Pre-Game of the Year: Part 1
This year has been a great one for video games. One thing I have noticed about the games I’ve liked this year, is that they were all either direct sequels or spiritual successors to past games. Since greatness doesn’t just pop out of nowhere, what I want to look at is not the games themselves, but what came before each of them. In this five part series, I’ll be playing the game that came directly before my favorites from this year. Indigo Prophecy will be my first stop as I explore the predecessor to this years hit Heavy Rain.
Whenever a game offers me a tutorial in the opening menu, I typically go for it, so that I can be best prepared for what might come my way. This is a feature that was in Indigo Prophecy but was depressingly absent from Heavy Rain. The tutorial features a crash test dummy named Bob, which you control, and is guided by David Cage, writer and director for both games, himself. Aside from being extremely helpful, it was probably the most self-aware and hilarious thing I’ve seen all year. While it didn’t match the tone of the game at all, I would’ve loved to see that in its successor.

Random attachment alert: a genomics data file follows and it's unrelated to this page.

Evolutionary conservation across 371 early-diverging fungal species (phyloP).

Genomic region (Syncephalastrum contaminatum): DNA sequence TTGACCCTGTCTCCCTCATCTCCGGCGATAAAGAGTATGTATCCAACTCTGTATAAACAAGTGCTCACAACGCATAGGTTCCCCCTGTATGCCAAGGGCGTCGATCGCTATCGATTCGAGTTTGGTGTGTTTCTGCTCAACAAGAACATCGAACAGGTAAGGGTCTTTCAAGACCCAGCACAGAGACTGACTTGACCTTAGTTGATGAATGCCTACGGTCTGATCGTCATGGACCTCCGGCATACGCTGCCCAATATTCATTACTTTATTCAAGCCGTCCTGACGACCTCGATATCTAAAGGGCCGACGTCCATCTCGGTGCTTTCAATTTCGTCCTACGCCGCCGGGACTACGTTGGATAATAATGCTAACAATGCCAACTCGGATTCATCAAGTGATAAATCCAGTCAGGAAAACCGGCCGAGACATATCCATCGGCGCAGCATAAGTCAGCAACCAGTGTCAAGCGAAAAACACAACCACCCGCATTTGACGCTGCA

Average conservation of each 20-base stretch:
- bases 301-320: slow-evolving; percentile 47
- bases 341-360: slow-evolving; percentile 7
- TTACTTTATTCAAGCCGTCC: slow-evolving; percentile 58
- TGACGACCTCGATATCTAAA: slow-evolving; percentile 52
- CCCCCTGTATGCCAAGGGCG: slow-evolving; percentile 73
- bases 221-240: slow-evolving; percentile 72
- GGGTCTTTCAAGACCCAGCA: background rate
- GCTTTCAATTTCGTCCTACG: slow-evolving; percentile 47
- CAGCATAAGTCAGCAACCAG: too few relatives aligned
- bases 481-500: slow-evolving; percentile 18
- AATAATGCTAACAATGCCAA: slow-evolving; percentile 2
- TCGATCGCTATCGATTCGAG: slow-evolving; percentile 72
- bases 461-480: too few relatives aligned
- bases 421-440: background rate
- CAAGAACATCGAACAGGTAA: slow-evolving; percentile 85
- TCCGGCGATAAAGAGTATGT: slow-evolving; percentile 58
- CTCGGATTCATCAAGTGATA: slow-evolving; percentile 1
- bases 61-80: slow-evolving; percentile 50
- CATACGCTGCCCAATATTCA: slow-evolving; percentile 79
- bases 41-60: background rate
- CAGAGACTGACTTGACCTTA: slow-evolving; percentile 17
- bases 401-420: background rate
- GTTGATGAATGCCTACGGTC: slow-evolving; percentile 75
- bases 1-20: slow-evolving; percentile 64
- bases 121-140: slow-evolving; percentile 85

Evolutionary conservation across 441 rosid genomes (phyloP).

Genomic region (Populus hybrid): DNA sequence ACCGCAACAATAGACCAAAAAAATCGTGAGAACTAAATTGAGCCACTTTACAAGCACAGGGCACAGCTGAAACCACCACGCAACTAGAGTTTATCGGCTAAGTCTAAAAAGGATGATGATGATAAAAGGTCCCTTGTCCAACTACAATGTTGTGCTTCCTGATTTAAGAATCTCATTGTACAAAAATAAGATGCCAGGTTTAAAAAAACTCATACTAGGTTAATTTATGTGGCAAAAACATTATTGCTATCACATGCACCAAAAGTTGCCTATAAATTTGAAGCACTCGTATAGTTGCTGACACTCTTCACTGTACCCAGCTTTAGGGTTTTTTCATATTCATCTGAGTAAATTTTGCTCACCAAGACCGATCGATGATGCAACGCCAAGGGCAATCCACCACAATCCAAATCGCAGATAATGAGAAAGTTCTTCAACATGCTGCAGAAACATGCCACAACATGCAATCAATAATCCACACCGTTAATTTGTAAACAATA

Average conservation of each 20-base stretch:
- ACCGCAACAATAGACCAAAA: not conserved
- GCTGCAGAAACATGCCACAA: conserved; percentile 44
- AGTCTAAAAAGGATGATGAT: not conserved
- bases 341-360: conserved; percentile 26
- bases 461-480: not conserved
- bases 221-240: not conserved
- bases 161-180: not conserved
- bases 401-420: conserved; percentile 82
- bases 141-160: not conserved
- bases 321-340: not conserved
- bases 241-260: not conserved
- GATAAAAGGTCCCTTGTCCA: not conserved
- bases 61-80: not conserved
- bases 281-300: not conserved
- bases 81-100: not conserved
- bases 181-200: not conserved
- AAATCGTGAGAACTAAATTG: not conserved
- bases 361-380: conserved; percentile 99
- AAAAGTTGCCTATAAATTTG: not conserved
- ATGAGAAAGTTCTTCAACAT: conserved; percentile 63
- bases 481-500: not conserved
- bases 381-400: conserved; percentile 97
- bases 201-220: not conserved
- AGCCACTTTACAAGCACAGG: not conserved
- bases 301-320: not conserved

Hopping into the game proper, I immediately recognized the work of studio Quantic Dream. Indigo Prophecy contains most of the ideas that seemed revolutionary in Heavy Rain, but you can tell that they’re just not as developed. In conversations, you have a limited time to choose topics you want to talk about. As well, the analog stick motions for various in-game actions, as well as quick-time events, are present. Playing as multiple characters also still plays a very big role in how the game plays out. Quantic Dream knew that this gameplay was revolutionary and took its time going through it with a fine-toothed comb for its successor. I love seeing when a developer takes the time to not give up on a concept and think that the best games come from one that wasn’t quite there the last time.
The main thing I felt was a bit different in this one was the tone. While it was often still quite serious, there was an air of whimsy that still kept it out of the realm of heavy drama. It was subtle, but things like various sound effects and the supernatural aspect to the story took it in a direction that Heavy Rain never went in. With the exception of the tutorial, I think the right choice was made there. It made much more sense for the tone to be as consistent as it was in Heavy Rain in order to really pull you into that world.
If you haven’t played Indigo Prophecy and you loved Heavy Rain, I highly recommend it. If you want to, under the direction of digital David Cage, play as a crash test dummy named Bob, I feel confident in saying that there’s no where else to turn. Keep an eye out for my next edition of Pre-Game of the Year as I talk about another prelude to an awesome game!